2nd Interdisciplinary Gender and Sexuality Postgraduate Colloquium

Posted on Wednesday 18th July 2012

The Interdisciplinary Gender and Sexuality Postgraduate Colloquium was the second annual conference that brings together postgraduate researchers in gender and sexuality from a wide range of disciplines.

Following the success of the 1st Interdisciplinary Gender and Sexuality Postgraduate Colloquium last year, the second annual conference took place on Friday 11th May 2012. The colloquium attracted many postgraduate researchers as well as undergraduate students from varied disciplines.

The colloquium offered new researchers the chance to present their work, alongside more experienced voices, in a friendly environment. The conference largely dealt with the place of gender and sexuality issues within research. Along with Doctoral Researchers at the University of Birmingham, we had paper presenters from SOAS University of London, La Sapienza of Rome, University of Exeter, University of Leicester, University of Liverpool, University of Loughborough, and University of Paris 8.

The first keynote address was delivered by Professor Ann Phoenix (Institute of Education, University of London). Her title was “Young people doing gender and sexuality in talk about masculinities and consumption.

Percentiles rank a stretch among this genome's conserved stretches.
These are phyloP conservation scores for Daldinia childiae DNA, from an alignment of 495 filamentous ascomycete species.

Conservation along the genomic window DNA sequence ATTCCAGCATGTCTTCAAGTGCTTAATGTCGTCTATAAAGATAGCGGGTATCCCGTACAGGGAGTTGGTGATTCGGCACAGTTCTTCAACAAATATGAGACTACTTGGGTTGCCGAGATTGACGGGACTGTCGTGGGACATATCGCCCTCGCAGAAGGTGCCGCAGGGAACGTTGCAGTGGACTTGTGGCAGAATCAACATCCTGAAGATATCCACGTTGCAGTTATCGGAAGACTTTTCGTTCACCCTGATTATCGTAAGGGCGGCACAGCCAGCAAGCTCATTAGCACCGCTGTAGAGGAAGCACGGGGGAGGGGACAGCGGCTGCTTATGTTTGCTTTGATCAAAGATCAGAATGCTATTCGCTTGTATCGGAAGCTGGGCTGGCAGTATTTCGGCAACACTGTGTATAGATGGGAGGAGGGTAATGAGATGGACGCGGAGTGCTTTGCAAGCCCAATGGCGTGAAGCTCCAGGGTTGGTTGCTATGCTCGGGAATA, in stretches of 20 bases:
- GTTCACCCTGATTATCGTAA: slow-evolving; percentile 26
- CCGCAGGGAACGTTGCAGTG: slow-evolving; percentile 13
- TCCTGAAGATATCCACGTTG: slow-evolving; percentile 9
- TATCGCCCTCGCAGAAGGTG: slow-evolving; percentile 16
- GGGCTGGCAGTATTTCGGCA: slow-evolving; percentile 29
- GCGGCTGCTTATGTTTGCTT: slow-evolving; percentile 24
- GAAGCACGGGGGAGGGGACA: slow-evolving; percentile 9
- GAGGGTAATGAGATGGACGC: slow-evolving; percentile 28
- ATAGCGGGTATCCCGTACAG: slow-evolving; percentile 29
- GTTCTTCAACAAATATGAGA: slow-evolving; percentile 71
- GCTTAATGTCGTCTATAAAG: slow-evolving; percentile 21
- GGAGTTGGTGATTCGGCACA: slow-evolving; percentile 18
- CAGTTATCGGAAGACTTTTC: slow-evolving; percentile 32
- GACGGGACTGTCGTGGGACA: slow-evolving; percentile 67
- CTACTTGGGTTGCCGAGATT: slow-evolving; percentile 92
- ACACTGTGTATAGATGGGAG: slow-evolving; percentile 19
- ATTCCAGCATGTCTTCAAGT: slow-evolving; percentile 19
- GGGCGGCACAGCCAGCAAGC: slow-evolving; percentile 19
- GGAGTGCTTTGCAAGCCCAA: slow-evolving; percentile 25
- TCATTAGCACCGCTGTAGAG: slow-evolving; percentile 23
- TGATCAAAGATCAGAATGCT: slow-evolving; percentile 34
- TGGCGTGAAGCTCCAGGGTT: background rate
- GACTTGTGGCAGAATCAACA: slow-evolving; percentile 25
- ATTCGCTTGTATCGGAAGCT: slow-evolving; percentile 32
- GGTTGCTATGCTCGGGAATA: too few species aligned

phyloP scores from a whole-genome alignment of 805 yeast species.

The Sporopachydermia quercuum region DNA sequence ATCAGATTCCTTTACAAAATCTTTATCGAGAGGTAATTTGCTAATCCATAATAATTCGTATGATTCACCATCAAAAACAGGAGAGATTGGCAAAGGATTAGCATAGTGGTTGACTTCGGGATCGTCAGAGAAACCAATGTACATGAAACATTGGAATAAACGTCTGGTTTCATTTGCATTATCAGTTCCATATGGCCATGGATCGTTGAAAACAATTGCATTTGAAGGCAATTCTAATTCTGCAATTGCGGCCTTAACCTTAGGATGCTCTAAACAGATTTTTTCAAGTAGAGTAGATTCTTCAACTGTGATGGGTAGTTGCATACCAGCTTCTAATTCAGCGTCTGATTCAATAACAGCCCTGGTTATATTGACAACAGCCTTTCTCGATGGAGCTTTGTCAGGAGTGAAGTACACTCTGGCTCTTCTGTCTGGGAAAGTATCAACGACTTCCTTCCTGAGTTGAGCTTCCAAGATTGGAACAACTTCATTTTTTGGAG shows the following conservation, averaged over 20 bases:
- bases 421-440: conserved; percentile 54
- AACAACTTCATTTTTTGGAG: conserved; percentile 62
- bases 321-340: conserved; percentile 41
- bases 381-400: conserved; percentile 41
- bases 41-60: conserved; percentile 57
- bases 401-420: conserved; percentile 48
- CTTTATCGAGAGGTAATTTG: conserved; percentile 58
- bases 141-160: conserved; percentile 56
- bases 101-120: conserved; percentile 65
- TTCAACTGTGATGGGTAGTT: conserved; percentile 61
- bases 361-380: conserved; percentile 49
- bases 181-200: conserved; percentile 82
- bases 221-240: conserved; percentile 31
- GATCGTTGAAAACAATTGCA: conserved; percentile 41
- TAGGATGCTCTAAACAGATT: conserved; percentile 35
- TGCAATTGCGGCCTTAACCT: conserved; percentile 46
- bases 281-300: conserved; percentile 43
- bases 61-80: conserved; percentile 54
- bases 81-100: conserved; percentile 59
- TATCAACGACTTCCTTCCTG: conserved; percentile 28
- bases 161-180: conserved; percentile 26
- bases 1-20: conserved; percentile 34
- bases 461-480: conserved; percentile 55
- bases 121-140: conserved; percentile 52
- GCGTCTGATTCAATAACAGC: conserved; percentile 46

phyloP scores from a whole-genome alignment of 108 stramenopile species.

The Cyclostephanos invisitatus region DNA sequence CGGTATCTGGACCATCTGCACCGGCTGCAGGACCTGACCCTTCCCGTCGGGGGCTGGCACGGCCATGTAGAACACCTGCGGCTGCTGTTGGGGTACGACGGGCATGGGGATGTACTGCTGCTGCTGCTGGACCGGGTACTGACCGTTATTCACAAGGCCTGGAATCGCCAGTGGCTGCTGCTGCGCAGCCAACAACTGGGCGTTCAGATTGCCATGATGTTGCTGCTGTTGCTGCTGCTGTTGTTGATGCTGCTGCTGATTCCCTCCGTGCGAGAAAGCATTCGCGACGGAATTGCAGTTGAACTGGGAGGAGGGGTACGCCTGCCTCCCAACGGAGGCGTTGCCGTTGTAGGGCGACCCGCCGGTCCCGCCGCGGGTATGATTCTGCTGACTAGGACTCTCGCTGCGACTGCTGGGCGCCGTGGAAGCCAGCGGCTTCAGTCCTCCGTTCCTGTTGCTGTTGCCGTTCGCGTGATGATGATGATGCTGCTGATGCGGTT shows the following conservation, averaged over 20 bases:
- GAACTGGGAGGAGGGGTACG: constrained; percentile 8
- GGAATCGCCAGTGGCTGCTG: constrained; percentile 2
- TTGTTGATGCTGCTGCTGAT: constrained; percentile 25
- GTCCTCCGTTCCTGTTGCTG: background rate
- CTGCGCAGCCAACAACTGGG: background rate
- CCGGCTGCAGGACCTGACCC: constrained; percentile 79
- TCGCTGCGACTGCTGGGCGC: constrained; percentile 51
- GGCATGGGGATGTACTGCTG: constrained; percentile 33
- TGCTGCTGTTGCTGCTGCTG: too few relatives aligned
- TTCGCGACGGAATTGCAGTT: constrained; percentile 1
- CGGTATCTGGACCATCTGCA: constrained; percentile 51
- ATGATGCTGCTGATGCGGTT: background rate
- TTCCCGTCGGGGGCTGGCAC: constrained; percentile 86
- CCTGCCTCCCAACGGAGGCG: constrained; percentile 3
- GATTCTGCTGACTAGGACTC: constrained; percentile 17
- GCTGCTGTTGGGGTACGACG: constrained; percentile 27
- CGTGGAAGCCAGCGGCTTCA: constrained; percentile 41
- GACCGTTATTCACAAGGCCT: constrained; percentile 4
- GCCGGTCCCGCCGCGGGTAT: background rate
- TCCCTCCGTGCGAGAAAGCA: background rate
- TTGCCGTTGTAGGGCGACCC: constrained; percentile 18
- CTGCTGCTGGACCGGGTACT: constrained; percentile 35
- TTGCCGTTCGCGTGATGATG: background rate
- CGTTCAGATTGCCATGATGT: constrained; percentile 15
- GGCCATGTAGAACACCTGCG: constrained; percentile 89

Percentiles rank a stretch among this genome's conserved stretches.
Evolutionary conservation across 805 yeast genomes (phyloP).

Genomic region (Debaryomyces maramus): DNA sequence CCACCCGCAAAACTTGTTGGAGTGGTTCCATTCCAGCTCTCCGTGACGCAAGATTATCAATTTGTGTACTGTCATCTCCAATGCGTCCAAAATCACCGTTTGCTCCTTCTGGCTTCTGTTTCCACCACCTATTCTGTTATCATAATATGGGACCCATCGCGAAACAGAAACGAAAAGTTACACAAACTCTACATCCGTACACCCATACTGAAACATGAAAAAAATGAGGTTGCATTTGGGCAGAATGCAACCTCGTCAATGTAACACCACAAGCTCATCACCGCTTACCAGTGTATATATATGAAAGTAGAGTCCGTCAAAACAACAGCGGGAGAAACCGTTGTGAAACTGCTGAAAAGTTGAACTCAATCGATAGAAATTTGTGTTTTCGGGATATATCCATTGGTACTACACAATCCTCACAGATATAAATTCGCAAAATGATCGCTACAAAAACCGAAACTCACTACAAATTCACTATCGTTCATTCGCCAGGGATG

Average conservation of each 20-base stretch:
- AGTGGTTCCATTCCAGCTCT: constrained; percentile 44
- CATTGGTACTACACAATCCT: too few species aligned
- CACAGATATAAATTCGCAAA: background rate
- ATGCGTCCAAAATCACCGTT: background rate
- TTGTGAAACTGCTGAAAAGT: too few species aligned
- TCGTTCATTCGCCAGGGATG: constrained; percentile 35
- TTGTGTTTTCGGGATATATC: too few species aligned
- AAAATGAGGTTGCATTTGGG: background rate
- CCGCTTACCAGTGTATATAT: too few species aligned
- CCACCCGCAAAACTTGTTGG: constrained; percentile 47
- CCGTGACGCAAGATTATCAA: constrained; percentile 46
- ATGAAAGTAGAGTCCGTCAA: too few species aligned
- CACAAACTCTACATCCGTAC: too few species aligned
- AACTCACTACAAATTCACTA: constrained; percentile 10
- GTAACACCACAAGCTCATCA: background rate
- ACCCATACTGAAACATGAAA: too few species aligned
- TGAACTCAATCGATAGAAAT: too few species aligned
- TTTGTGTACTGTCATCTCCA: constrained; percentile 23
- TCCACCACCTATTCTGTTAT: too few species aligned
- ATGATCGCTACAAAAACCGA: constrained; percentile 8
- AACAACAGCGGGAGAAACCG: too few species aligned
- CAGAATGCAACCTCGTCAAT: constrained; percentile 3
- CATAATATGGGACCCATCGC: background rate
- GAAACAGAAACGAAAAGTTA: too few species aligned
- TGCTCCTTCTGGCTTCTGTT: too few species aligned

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The second keynote address was by Professor Lisa Downing (University of Exeter). Her title was “On "Infanticidal" Femininity: The Case of Myra Hindley”.

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Dr. Emma Foster, lecturer in POLSIS, remarked that ‘this was a well organised and extremely interesting event which worked to create a lively debate. A superb day all round!’

The colloquium booklet can be downloaded here:

Colloquium programme and abstract booklet (PDF 1.72MB)

The colloquium was organised and coordinated by Ali Amirmoayed, Clare Anderson, Maritza Carrasco-Marchessi, Alex Standen and Holly Pike.

The event was sponsored by the School of Government and Society, the Department of Political Science and International Studies, Gender and Sexuality Studies and the Graduate Centre for Europe, University of Birmingham.